Modi has shown certain boldness which previous leaders lacked. Take the so called “surgical strikes” and bombing raid within Pakistan. Admittedly these military actions were hyped much more in scale than they actually were, and the actual damage done to terrorist infrastructure in Pak was probably zero, but the point is – it represented a paradigm shift in India’s approach to terror emanating from Pak. It gave a clear message to Pak and the world that it is not-OK to kill Indians. It can’t be business as usual. There will be a price to pay to kill Indians.

    In the past Indians simply wringed their hands and seethed in impotent anger when blood flowed in the streets of Mumbai in 26/11 attacks, or the parliament was attacked, or the trains were bombed (the list of terror attacks in India is just endless.). Indians had gotten used to the drill. After every terror attack, politicians will rage, army will be mobilized, talk of war will fill the air, and then some high ranking diplomats will come flying from US, and things will peter out. Business as usual! Modi has shown things can be done differently. This is the key to understand Modi phenomenon.

    1. I’m fine with retaliating to terror attacks, but we also need to think through the consequences. There was a good (albeit unsatisfactory) reason for our hand-wringing upon terror attacks back in the 90s and 00s: that a nuclear war could feasibly be the result, which would devastate our country (not to mention Pakistan.) Not retaliating, on the other hand, perversely won us brownie points from countries like the US, kept our foreign investments going, and continued Pakistan’s degeneration into a hopeless basketcase. We hoped to win the war (rather than focus on individual battles) through attrition rather than hotheadedness.

      And I believe that was a successful strategy. If you haven’t noticed, the frequency of terror attacks have decreased a lot, and the few that occur sporadically only indicate the impotence of Pakistani leadership. Frankly, we should all understand that the Pakistani establishment is a multi-headed hydra. Imran Khan has no control over terrorist attacks; if someone wants to mount one, they will do so regardless of his wishes. In these circumstances, does a jingoistic shock-and-awe strategy, emotionally satisfying though it may be, redound to our ultimate benefit? Short of conquering the entire country of Pakistan, I don’t see the terrorist threat from there reducing to zero. And I don’t want to keep taking potshots at NRIs, but they aren’t going to face the fallout of nuclear war; we who live in India will.

      (Other thoughts in a separate comment)

      1. There would be no nuclear war. Both Pakistan and India knows this. In fact, both countries strategies have been based on this assumption.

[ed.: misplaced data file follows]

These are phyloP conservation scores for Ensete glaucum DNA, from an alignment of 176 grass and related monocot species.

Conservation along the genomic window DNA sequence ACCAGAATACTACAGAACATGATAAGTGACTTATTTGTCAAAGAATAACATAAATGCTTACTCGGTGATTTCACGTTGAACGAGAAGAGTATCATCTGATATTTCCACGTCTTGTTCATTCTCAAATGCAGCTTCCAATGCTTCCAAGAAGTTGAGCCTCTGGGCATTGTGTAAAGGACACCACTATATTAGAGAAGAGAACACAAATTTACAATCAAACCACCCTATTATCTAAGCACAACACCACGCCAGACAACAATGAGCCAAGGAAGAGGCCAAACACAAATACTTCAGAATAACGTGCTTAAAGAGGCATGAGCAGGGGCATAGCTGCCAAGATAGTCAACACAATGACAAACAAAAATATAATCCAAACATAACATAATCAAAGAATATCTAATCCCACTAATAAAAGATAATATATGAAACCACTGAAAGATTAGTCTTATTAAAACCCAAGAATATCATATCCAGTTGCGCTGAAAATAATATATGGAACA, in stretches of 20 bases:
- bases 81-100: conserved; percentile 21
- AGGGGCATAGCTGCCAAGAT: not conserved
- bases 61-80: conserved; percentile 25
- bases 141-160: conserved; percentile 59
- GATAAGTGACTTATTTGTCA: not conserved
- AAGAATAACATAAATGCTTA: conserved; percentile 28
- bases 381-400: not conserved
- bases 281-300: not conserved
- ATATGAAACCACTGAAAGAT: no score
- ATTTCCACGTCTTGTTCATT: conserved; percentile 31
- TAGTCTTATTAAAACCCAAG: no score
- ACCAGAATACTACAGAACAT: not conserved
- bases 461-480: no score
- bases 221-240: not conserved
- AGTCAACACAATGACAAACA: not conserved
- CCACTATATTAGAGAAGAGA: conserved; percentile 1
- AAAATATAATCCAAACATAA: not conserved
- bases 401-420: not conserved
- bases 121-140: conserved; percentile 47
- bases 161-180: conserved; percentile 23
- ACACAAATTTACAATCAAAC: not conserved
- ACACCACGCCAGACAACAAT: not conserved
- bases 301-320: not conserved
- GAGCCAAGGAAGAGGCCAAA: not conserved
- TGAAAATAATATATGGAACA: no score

For Pakistan its “we can do anything under nuclear umbrella, since if there is a war, major power will jump in , fearing that it might go nuclear, so we are safe” . For India its” Pakistan would not retaliate nuclearly, if there is conventional battle , since if Pakistan would mule going nuclear then major power will jump in, so we are safe”

    2. If we forget about foreign and terrorism policy, what kind of leader is Modi on the domestic front? Has he really established a basis for Minimum Government, Maximum Governance, as he claimed in 2014? Or has he taken the welfare state dependency engendered by our past Congress governments and taken it to a new level? Take the issue that apparently won him masses of votes in North India: LPGs for everyone. As a temporary measure, sure, that may be worthwhile, but how about reformign our country and building institutions that will ensure that a most people don’t need subsidized LPGs a generation from now? Far from building such institutions, he hasn’t given the slightest indication of understanding that we need them in the first place. He’s committed to the mai-baap form of government just like his predecessors (maybe the Vajpayee govt was a slight expection) were.

      He confiscated an entire country’s money-supply on a whim, because like the average Indian, he trusts urban legend more than scholarly study (“hard work” over “Harvard”.) And even if you don’t share my libertarian views, you can see what’s happened to the economy as a result of that. Still he shows no indication of understanding where we are and what’s needed.

      Lastly, we’ve discussed ad nauseum the topic of scientific illiteracy and politicians (including Modi) saying utterly stupid things. Those aren’t one-off incidents. These people really believe that India needs to go back to a Vedic Ram-Rajya or something, a place that had all the wisdom one could need without harmful western influences (like science.) They are even more reactionary than the sharia-mongers.

      OK, I’m done.